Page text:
Getting out of town and away from the crowds was a big reason we loved Gatlinburg as well — you had the option to be a tourist or be alone. On two separate days we ventured into the Great Smoky Mountains National Park. First, we chose to hike the Grotto Falls trail. This was a 3-mile trail running through the forested mountains and took us behind a 25-foot waterfall. It was a beautiful trail, and we ended up hiking a bit past the falls until we found a llama “dumping zone.” (I mean that very literally.) Nonetheless, this hiking experience was the best way to get into the Smoky Mountains and see the pristine back-country of Tennessee. I has hoped to catch a glimpse of a black bear — from afar — but unfortunately the heat and daylight seemed to play against us.
Our second outing to the Smokies was to take a driving tour to Cades Cove. It took about an hour of winding roadway to get to this 11-mile, one-way loop that circles the cove. However, once inside the loop, we were able to sight-see at our leisure. Traffic was heavy, so our speeds never went over 20 miles per hour, but this enabled us to enjoy the forests, wildflower-covered meadows, and even a close encounter with a bear! The silly little thing wandered across the road only three cars before us, and then lost its balance on a log and somersaulted out of view. It was a cute interaction while watching nature. One of my favorite parts of this drive was seeing the awe-inspiring mountain views. Michigan is a beautiful state and offers some elevation in terms of dunes and hills, but the Smoky Mountains are simply amazing. If you take the trip to Tennessee, be sure to visit the Smokies — you are guaranteed to find an adventure.
Gatlinburg has a ton of tourist attractions aside from the nature surrounding it. G and I debated purchasing tickets to the Gatlinburg Sky Lift or the Gatlinburg Ziplines, but chose to visit the Ripley’s Aquarium of the Smokies instead. A favorite from G’s childhood, the aquarium boasts a penguin playground (who doesn’t love penguins?!) as well as a shark tank tunnel. There is a moving conveyor-belt where guests can stand and be transported through the tunnel as a variety of sharks swim beside and above them. It was a fun experience! Plus, we opted to go to the aquarium after dinner one night, so it was not nearly as crowded as if we had gone during the day.
We did not spend all our time in town or hiking though. There was numerous hours spent at the cabin playing games and drinking wine on the back porch. We brought a new game we received as a wedding gift, Hogwarts Battle, and had it set up on our dining table inside throughout the whole week. We also brought cards which we played on the porch as we sipped our drinks.
This secluded time together was the best part of the entire trip.
Unfortunately, all good things come to an end. We packed our belongings and said goodbye to the cabin on Friday. As we exited Sevierville, Gatlinburg’s sister city, we stopped by the Smoky Mountain Knife Works and picked up a few things. Most notably was a hatchet for our future camping adventures. Then we left that little area of Tennessee behind us as we traveled to our next stop…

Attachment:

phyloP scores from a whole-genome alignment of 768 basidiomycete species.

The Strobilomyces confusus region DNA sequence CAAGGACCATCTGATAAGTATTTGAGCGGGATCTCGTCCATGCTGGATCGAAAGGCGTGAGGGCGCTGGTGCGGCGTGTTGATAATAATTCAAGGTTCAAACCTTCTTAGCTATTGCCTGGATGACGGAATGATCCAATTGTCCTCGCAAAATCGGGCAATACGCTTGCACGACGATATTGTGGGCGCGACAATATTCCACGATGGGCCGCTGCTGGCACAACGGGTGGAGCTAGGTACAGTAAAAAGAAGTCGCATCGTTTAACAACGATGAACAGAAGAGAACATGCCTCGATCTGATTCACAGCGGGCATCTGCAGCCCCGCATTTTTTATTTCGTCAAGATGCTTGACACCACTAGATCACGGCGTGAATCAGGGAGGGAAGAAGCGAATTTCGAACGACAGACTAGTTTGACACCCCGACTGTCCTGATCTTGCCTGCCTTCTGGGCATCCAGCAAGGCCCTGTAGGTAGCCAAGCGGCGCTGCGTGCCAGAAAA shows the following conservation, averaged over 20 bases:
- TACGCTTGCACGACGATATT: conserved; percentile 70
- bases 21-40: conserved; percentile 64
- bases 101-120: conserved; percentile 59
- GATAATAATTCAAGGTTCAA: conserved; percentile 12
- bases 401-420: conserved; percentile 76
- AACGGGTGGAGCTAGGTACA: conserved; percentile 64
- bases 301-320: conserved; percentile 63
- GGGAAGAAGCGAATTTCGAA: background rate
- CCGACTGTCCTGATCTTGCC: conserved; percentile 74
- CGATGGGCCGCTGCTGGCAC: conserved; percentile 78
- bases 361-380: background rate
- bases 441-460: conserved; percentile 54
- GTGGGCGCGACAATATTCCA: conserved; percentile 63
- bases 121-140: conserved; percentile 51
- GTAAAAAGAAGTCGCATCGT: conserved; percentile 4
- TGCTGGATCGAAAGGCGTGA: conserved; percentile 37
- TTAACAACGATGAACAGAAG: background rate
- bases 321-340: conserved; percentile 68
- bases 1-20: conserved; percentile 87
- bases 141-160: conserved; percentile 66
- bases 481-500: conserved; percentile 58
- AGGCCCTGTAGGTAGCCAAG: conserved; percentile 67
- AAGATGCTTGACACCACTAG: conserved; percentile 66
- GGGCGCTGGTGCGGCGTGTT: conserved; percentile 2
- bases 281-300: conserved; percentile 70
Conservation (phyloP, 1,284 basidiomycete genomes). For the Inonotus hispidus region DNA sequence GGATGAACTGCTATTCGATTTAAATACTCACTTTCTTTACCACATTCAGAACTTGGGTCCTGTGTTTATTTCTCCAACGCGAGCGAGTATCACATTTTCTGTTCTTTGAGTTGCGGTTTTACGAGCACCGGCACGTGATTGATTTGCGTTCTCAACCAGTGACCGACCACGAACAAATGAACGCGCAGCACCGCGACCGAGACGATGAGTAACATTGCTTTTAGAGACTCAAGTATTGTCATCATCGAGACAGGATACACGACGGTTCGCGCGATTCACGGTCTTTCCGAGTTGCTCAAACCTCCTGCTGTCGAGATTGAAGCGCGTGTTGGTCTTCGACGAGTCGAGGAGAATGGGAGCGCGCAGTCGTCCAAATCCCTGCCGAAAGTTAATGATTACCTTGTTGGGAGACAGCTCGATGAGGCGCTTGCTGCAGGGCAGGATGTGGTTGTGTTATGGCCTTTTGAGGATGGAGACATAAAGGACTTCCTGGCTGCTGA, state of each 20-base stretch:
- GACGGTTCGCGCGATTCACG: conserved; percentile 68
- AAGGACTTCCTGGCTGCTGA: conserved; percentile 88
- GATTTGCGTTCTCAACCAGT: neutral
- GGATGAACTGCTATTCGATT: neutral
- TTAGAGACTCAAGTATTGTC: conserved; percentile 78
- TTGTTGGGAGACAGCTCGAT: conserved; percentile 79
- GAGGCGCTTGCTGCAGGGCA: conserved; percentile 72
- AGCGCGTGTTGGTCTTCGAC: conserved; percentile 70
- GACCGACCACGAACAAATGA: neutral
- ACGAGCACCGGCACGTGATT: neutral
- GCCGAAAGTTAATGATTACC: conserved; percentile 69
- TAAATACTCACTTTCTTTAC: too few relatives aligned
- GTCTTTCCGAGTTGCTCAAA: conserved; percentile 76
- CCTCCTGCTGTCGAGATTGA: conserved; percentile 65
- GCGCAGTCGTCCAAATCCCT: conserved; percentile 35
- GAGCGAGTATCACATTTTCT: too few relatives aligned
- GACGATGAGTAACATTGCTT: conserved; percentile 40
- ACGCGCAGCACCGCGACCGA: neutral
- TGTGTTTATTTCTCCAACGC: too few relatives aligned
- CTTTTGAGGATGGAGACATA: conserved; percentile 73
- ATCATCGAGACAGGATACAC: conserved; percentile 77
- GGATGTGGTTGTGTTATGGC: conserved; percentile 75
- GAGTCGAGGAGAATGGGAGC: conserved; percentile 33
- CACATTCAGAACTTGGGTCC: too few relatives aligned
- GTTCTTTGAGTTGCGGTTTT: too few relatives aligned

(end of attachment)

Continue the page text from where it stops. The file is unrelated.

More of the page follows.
We stayed at a cute little AirBnB in Nashville. After we dropped our bags off at the cottage, we headed to Opry Mills where we hoped to find somewhere to eat. This giant mall rests beside the Grand Ole Opry which we had tickets to attend that evening. So we ate dinner inside the mall, wandered a bit, and then headed over to the Opry with our tickets in-hand.
Come to find out, we had the wrong night! Our tickets were for the next evening. After shrugging our shoulders, we decided to instead head to the famous Honky Tonk Highway in Downtown Nashville. For those who don’t know, a honky tonk is an establishment that contains at least one stage, cold beverages, and a never-ending party. Nashville’s Honky Tonk Highway offers live music from 10am to 3am every. single. day. And the music is free! Either go into the one of many bars and enjoy a single band, or stand on the streets and listen to the musicians’ chords crashing into one another from the open windows. It is truly a thing to behold!
G and I meandered through a few of the bars: Rippy’s Smokin’ Bar and Grill, Bootleggers Inn, and Tin Roof Broadway. We were blown away by the talent of all the bands we watched throughout the night, and had a blast sipping cheap beers while swaying to the music. As the night progressed, the crowds around us become rowdier and rowdier though, and we realized our age. (Yikes…) So we called an Uber and called it a night.
Our second day in Nashville was much more laid back. We visited The Parthenon in Centennial Park, and stopped by Fork’s Drum Closet to the pure joy of my husband. Then, finally, that evening we attended the Grand Ole Opry.
Now, nothing quite says “Nashville” like a night at the Grand Ole Opry. What began as a simple radio broadcast in 1925 is today an entertainment phenomenon showcasing a mix of country music greats– new stars, superstars, and legends. The tickets are ridiculously inexpensive and guests are promised at least 10 musicians and/or bands each performance. G and I were lucky enough to see John Conlee, Mark Wills, Mike Snider, Jeannie Seely, Tenille Townes, The Steel Woods, Bill Anderson, Bobby Osborne & The Rocky Top X-Press, Chonda Pierce, Ricky Skaggs, The Whites, and Collin Raye. I’m a huge country music fan, and though I didn’t know the majority of these artists, the energy and history of the Opry can be felt deep into your bones.
G and I both expressed a wish to have stayed in Gatlinburg a few days longer, but attending the Opry made our trip to Nashville worth it.
All in all, our honeymoon was the thing dreams are made of. I could not have imagined a better vacation with my favorite person, nor would I change a single aspect of the trip. We were able to explore a new area, experience new adventures, and spend quality time alone. And the best part, every memory was made together.
This is something I will treasure in my memories forever.